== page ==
Yale Squash

The Yale men’s squash team defeated Trinity College Wednesday night, ending Trinity’s streak of 262 consecutive victories, the longest in intercollegiate sports history.

Behind every extraordinary college winning streak is an extraordinary college coach: John Wooden led the UCLA men’s basketball team to 88 straight victories over 12 years and was named Coach of the Year six times. Penn State’s women’s volleyball coach Russ Rose won 109 games in a row thanks to what The New York Times described as “an office of shelves, lined with binders, filled with decades of handwritten scribbles and diarylike entries” detailing every play of every game he ever coached.

This particular story happens to involve two extraordinary coaches: Trinity’s Paul Assaiante and Yale’s Dave Talbott, both legends in a relatively unknown sport who have spent a combined 40 years coaching their respective teams.

Talbot & Assiante

As a member of the Yale squash team from 1997 to 2001, I had the privilege of playing under Coach Talbott and against Coach Assaiante. I was on the court when Trinity’s streak began in 1998, albeit briefly. Never in my life had I lost something so decidedly, and so quickly. It’s remarkable how much perspective one can gain at the hands of an old-fashioned ass kicking. And I got one every year when Coach Assaiante and his boys came to town.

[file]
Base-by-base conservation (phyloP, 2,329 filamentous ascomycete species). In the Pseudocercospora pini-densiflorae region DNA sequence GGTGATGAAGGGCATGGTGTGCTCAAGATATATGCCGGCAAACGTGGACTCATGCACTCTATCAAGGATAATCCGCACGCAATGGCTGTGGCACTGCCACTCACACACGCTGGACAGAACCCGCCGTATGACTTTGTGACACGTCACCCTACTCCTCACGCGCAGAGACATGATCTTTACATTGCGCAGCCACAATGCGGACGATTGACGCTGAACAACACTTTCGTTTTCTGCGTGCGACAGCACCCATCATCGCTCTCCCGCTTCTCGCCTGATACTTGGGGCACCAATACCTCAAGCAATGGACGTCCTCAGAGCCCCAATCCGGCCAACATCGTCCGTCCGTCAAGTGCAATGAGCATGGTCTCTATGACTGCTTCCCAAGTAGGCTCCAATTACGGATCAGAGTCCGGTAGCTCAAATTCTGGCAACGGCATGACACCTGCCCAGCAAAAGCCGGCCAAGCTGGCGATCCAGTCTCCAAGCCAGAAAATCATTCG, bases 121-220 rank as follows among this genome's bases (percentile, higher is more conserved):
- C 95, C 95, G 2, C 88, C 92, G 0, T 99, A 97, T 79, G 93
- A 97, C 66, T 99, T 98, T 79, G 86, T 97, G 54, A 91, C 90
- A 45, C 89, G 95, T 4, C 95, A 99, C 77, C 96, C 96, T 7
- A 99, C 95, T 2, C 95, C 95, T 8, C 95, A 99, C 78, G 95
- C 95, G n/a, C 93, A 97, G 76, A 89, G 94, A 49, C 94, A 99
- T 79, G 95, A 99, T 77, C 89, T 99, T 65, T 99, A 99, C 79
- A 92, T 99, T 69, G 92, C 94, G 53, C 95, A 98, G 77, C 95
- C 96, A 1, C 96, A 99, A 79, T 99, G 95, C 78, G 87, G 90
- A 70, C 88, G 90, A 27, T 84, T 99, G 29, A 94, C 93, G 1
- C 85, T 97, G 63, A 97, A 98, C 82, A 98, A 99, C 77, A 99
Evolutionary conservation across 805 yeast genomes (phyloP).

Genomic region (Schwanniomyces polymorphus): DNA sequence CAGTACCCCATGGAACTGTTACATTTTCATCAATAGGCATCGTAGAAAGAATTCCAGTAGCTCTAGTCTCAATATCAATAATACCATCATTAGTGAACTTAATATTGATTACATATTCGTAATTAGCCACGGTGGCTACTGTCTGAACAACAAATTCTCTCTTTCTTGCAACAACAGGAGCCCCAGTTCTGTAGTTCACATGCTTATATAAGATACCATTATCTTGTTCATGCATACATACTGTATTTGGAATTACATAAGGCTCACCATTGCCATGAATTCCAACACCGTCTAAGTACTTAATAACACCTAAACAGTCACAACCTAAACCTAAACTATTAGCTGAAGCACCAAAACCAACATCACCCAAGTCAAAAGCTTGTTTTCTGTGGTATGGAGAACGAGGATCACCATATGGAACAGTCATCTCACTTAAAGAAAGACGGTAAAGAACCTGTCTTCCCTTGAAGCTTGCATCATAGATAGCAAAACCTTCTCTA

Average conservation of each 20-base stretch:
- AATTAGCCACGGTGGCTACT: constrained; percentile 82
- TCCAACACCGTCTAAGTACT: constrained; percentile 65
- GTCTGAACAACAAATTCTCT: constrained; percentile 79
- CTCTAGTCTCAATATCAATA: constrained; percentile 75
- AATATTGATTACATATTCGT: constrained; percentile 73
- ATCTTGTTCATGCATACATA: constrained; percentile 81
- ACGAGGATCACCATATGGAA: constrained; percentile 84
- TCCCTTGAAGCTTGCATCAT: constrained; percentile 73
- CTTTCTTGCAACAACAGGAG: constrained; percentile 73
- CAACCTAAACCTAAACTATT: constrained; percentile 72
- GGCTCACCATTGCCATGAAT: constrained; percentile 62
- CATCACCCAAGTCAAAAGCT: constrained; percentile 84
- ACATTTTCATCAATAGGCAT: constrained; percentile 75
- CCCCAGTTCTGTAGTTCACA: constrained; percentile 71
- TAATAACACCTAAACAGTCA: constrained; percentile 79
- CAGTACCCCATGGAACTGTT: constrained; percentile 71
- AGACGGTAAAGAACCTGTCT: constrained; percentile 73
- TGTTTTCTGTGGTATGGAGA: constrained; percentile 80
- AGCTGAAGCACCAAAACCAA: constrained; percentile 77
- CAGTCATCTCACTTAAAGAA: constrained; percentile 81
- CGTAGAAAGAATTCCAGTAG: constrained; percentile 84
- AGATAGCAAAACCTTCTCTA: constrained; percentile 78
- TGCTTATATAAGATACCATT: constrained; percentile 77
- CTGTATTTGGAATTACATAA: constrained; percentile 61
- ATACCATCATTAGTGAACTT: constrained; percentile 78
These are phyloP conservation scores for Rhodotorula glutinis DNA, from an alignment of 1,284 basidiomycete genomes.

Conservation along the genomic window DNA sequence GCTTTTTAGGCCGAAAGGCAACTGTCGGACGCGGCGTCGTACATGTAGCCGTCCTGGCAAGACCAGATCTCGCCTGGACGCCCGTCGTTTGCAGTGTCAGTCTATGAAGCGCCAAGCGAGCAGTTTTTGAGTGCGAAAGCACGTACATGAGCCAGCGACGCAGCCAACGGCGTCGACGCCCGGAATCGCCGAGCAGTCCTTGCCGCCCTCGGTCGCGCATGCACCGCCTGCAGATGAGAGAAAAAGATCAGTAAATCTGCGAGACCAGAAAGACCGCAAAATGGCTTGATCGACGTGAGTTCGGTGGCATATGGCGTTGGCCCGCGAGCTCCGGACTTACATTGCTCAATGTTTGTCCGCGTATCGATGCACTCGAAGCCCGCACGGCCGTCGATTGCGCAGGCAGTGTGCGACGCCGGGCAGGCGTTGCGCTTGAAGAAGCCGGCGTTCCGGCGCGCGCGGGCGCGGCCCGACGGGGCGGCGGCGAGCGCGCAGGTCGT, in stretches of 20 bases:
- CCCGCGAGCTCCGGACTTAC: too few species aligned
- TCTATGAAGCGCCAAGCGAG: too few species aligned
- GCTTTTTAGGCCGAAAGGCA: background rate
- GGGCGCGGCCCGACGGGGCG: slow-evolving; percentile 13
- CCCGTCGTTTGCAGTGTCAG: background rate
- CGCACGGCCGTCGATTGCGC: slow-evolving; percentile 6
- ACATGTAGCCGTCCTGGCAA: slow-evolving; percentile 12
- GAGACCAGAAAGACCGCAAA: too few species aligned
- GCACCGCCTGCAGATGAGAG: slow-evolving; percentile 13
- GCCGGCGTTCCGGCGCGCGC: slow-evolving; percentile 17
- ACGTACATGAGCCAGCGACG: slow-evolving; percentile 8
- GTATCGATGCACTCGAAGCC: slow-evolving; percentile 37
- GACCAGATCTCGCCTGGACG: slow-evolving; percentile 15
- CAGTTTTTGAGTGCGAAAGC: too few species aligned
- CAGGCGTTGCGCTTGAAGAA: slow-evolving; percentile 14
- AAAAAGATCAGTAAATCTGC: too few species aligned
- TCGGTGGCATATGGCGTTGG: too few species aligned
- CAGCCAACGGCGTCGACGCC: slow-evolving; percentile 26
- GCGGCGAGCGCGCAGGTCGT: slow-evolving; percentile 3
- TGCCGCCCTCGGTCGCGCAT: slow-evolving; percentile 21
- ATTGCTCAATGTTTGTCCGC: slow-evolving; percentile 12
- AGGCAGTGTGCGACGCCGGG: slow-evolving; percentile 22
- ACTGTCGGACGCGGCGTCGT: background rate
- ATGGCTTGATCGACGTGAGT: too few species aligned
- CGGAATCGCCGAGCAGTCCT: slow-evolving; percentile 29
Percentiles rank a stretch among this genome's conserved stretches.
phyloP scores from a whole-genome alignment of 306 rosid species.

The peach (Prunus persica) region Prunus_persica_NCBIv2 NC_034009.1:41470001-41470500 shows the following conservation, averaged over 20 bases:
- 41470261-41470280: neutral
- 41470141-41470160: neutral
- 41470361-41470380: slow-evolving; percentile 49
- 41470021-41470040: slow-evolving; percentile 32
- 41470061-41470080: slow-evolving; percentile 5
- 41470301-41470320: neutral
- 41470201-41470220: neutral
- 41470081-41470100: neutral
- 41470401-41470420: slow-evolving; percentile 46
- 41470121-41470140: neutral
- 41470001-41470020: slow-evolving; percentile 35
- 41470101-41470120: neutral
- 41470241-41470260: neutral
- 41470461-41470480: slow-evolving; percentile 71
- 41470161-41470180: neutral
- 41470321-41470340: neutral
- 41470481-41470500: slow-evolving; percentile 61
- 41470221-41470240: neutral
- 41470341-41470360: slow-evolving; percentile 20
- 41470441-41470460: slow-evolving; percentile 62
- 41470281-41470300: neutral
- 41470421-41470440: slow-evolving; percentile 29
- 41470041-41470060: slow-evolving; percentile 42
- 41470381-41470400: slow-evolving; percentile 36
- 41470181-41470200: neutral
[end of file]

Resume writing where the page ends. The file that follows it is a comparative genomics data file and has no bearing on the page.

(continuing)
But after every match, Assaiante would make a point of sitting down with me. He’d ask how my classes were going. He’d send his regards to my parents and siblings, whom he referenced by name. Across the room, Coach Talbott would be having similar conversations with groups of Trinity players, sporadic laughter filling the cavernous corridors of Payne Whitney Gym.

These are the moments that comprised Trinity’s 14-year winning streak. And they’re also the moments that led to Yale’s ending of that streak last night.

In a 2009 interview with ESPN, Coach Assaiante said, “When we lose—and we will—it won’t be because the bar dropped. It will be because other teams came up to the bar.”

Hats off to both teams and their coaches. And here’s to keeping that bar right where it is.

—C.B.S.

CONTRIBUTORS

  • C. Brian Smith